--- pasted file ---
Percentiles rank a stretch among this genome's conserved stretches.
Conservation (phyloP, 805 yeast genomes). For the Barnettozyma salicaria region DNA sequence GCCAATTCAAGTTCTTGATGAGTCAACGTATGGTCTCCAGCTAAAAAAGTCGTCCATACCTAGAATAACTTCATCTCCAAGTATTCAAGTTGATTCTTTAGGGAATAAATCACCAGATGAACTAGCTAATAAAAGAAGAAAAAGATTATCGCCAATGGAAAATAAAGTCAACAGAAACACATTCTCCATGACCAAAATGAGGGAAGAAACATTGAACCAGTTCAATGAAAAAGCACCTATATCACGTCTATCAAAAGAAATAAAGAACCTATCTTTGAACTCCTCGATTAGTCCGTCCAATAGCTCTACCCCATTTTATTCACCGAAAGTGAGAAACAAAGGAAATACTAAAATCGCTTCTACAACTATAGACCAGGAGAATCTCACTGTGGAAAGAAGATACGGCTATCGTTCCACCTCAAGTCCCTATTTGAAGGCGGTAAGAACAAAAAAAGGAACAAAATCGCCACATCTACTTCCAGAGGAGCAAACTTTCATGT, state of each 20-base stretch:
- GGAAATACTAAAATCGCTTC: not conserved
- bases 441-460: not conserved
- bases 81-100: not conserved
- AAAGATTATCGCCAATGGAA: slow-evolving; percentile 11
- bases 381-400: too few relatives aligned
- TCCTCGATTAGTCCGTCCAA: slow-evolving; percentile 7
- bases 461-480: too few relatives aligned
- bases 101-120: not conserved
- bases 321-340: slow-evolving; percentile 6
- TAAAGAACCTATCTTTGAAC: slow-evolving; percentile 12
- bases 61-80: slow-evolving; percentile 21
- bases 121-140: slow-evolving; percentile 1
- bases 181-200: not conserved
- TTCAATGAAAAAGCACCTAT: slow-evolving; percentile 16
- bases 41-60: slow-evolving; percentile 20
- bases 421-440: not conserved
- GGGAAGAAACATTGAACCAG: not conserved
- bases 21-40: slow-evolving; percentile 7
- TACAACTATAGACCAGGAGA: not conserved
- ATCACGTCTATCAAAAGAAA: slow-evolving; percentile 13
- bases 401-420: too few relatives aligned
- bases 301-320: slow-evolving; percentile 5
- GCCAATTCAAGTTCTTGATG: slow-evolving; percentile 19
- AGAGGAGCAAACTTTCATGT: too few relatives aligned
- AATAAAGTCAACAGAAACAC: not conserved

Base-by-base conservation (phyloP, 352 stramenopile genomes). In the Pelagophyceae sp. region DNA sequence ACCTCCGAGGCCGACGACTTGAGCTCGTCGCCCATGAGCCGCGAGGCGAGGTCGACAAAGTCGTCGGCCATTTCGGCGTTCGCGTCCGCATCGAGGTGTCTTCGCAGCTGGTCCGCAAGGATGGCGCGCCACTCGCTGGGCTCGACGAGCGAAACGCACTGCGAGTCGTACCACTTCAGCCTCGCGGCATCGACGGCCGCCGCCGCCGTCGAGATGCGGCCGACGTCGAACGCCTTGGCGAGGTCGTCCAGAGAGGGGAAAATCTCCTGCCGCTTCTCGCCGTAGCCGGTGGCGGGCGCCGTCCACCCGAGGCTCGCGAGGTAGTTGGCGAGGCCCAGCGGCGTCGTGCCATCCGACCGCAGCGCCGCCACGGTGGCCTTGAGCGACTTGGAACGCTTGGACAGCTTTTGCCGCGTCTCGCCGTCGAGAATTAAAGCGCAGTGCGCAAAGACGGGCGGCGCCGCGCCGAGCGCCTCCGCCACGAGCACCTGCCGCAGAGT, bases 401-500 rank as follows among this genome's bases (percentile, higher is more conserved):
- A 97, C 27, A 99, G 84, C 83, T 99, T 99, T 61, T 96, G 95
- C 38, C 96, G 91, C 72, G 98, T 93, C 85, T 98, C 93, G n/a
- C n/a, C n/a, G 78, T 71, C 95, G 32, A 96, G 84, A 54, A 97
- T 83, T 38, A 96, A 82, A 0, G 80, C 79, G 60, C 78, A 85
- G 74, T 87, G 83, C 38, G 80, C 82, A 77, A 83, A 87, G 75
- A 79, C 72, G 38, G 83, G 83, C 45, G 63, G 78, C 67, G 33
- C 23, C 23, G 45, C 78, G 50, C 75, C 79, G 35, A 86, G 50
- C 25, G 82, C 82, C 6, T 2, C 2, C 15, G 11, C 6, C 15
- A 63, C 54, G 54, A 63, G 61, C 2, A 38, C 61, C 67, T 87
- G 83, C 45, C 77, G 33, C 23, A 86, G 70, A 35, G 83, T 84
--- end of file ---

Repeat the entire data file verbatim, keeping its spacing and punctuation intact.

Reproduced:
Percentiles rank a stretch among this genome's conserved stretches.
Conservation (phyloP, 805 yeast genomes). For the Barnettozyma salicaria region DNA sequence GCCAATTCAAGTTCTTGATGAGTCAACGTATGGTCTCCAGCTAAAAAAGTCGTCCATACCTAGAATAACTTCATCTCCAAGTATTCAAGTTGATTCTTTAGGGAATAAATCACCAGATGAACTAGCTAATAAAAGAAGAAAAAGATTATCGCCAATGGAAAATAAAGTCAACAGAAACACATTCTCCATGACCAAAATGAGGGAAGAAACATTGAACCAGTTCAATGAAAAAGCACCTATATCACGTCTATCAAAAGAAATAAAGAACCTATCTTTGAACTCCTCGATTAGTCCGTCCAATAGCTCTACCCCATTTTATTCACCGAAAGTGAGAAACAAAGGAAATACTAAAATCGCTTCTACAACTATAGACCAGGAGAATCTCACTGTGGAAAGAAGATACGGCTATCGTTCCACCTCAAGTCCCTATTTGAAGGCGGTAAGAACAAAAAAAGGAACAAAATCGCCACATCTACTTCCAGAGGAGCAAACTTTCATGT, state of each 20-base stretch:
- GGAAATACTAAAATCGCTTC: not conserved
- bases 441-460: not conserved
- bases 81-100: not conserved
- AAAGATTATCGCCAATGGAA: slow-evolving; percentile 11
- bases 381-400: too few relatives aligned
- TCCTCGATTAGTCCGTCCAA: slow-evolving; percentile 7
- bases 461-480: too few relatives aligned
- bases 101-120: not conserved
- bases 321-340: slow-evolving; percentile 6
- TAAAGAACCTATCTTTGAAC: slow-evolving; percentile 12
- bases 61-80: slow-evolving; percentile 21
- bases 121-140: slow-evolving; percentile 1
- bases 181-200: not conserved
- TTCAATGAAAAAGCACCTAT: slow-evolving; percentile 16
- bases 41-60: slow-evolving; percentile 20
- bases 421-440: not conserved
- GGGAAGAAACATTGAACCAG: not conserved
- bases 21-40: slow-evolving; percentile 7
- TACAACTATAGACCAGGAGA: not conserved
- ATCACGTCTATCAAAAGAAA: slow-evolving; percentile 13
- bases 401-420: too few relatives aligned
- bases 301-320: slow-evolving; percentile 5
- GCCAATTCAAGTTCTTGATG: slow-evolving; percentile 19
- AGAGGAGCAAACTTTCATGT: too few relatives aligned
- AATAAAGTCAACAGAAACAC: not conserved

Base-by-base conservation (phyloP, 352 stramenopile genomes). In the Pelagophyceae sp. region DNA sequence ACCTCCGAGGCCGACGACTTGAGCTCGTCGCCCATGAGCCGCGAGGCGAGGTCGACAAAGTCGTCGGCCATTTCGGCGTTCGCGTCCGCATCGAGGTGTCTTCGCAGCTGGTCCGCAAGGATGGCGCGCCACTCGCTGGGCTCGACGAGCGAAACGCACTGCGAGTCGTACCACTTCAGCCTCGCGGCATCGACGGCCGCCGCCGCCGTCGAGATGCGGCCGACGTCGAACGCCTTGGCGAGGTCGTCCAGAGAGGGGAAAATCTCCTGCCGCTTCTCGCCGTAGCCGGTGGCGGGCGCCGTCCACCCGAGGCTCGCGAGGTAGTTGGCGAGGCCCAGCGGCGTCGTGCCATCCGACCGCAGCGCCGCCACGGTGGCCTTGAGCGACTTGGAACGCTTGGACAGCTTTTGCCGCGTCTCGCCGTCGAGAATTAAAGCGCAGTGCGCAAAGACGGGCGGCGCCGCGCCGAGCGCCTCCGCCACGAGCACCTGCCGCAGAGT, bases 401-500 rank as follows among this genome's bases (percentile, higher is more conserved):
- A 97, C 27, A 99, G 84, C 83, T 99, T 99, T 61, T 96, G 95
- C 38, C 96, G 91, C 72, G 98, T 93, C 85, T 98, C 93, G n/a
- C n/a, C n/a, G 78, T 71, C 95, G 32, A 96, G 84, A 54, A 97
- T 83, T 38, A 96, A 82, A 0, G 80, C 79, G 60, C 78, A 85
- G 74, T 87, G 83, C 38, G 80, C 82, A 77, A 83, A 87, G 75
- A 79, C 72, G 38, G 83, G 83, C 45, G 63, G 78, C 67, G 33
- C 23, C 23, G 45, C 78, G 50, C 75, C 79, G 35, A 86, G 50
- C 25, G 82, C 82, C 6, T 2, C 2, C 15, G 11, C 6, C 15
- A 63, C 54, G 54, A 63, G 61, C 2, A 38, C 61, C 67, T 87
- G 83, C 45, C 77, G 33, C 23, A 86, G 70, A 35, G 83, T 84